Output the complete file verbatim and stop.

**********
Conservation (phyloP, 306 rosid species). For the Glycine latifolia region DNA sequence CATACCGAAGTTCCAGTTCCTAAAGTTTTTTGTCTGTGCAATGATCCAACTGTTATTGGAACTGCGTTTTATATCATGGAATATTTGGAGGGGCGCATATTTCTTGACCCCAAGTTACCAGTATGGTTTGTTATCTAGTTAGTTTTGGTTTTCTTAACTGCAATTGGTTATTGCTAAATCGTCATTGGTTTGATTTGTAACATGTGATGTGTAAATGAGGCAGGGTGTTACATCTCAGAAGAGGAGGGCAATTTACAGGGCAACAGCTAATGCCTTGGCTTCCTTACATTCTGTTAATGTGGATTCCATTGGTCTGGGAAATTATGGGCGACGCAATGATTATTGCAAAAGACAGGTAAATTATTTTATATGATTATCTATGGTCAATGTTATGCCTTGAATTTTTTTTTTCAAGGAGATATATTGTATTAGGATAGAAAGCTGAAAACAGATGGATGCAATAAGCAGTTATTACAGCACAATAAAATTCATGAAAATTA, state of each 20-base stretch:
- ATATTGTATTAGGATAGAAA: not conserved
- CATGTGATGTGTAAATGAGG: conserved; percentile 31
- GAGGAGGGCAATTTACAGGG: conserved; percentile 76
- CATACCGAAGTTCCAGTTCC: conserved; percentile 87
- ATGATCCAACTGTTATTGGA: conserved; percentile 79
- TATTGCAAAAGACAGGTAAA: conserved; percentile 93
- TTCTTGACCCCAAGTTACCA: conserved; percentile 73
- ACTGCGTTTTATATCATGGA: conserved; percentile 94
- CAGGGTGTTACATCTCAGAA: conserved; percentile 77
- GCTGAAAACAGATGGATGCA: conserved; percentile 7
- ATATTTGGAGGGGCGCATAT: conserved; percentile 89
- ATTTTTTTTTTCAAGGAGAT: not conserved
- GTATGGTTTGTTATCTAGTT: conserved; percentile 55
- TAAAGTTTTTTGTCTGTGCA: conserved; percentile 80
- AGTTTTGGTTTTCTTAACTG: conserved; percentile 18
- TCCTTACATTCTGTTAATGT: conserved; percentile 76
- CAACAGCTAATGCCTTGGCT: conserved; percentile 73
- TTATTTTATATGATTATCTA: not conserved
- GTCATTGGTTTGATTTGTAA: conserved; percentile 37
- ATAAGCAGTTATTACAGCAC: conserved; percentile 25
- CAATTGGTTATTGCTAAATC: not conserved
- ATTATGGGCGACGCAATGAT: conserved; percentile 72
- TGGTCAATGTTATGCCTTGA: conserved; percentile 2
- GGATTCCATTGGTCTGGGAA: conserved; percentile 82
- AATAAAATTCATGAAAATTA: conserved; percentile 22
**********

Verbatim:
Conservation (phyloP, 306 rosid species). For the Glycine latifolia region DNA sequence CATACCGAAGTTCCAGTTCCTAAAGTTTTTTGTCTGTGCAATGATCCAACTGTTATTGGAACTGCGTTTTATATCATGGAATATTTGGAGGGGCGCATATTTCTTGACCCCAAGTTACCAGTATGGTTTGTTATCTAGTTAGTTTTGGTTTTCTTAACTGCAATTGGTTATTGCTAAATCGTCATTGGTTTGATTTGTAACATGTGATGTGTAAATGAGGCAGGGTGTTACATCTCAGAAGAGGAGGGCAATTTACAGGGCAACAGCTAATGCCTTGGCTTCCTTACATTCTGTTAATGTGGATTCCATTGGTCTGGGAAATTATGGGCGACGCAATGATTATTGCAAAAGACAGGTAAATTATTTTATATGATTATCTATGGTCAATGTTATGCCTTGAATTTTTTTTTTCAAGGAGATATATTGTATTAGGATAGAAAGCTGAAAACAGATGGATGCAATAAGCAGTTATTACAGCACAATAAAATTCATGAAAATTA, state of each 20-base stretch:
- ATATTGTATTAGGATAGAAA: not conserved
- CATGTGATGTGTAAATGAGG: conserved; percentile 31
- GAGGAGGGCAATTTACAGGG: conserved; percentile 76
- CATACCGAAGTTCCAGTTCC: conserved; percentile 87
- ATGATCCAACTGTTATTGGA: conserved; percentile 79
- TATTGCAAAAGACAGGTAAA: conserved; percentile 93
- TTCTTGACCCCAAGTTACCA: conserved; percentile 73
- ACTGCGTTTTATATCATGGA: conserved; percentile 94
- CAGGGTGTTACATCTCAGAA: conserved; percentile 77
- GCTGAAAACAGATGGATGCA: conserved; percentile 7
- ATATTTGGAGGGGCGCATAT: conserved; percentile 89
- ATTTTTTTTTTCAAGGAGAT: not conserved
- GTATGGTTTGTTATCTAGTT: conserved; percentile 55
- TAAAGTTTTTTGTCTGTGCA: conserved; percentile 80
- AGTTTTGGTTTTCTTAACTG: conserved; percentile 18
- TCCTTACATTCTGTTAATGT: conserved; percentile 76
- CAACAGCTAATGCCTTGGCT: conserved; percentile 73
- TTATTTTATATGATTATCTA: not conserved
- GTCATTGGTTTGATTTGTAA: conserved; percentile 37
- ATAAGCAGTTATTACAGCAC: conserved; percentile 25
- CAATTGGTTATTGCTAAATC: not conserved
- ATTATGGGCGACGCAATGAT: conserved; percentile 72
- TGGTCAATGTTATGCCTTGA: conserved; percentile 2
- GGATTCCATTGGTCTGGGAA: conserved; percentile 82
- AATAAAATTCATGAAAATTA: conserved; percentile 22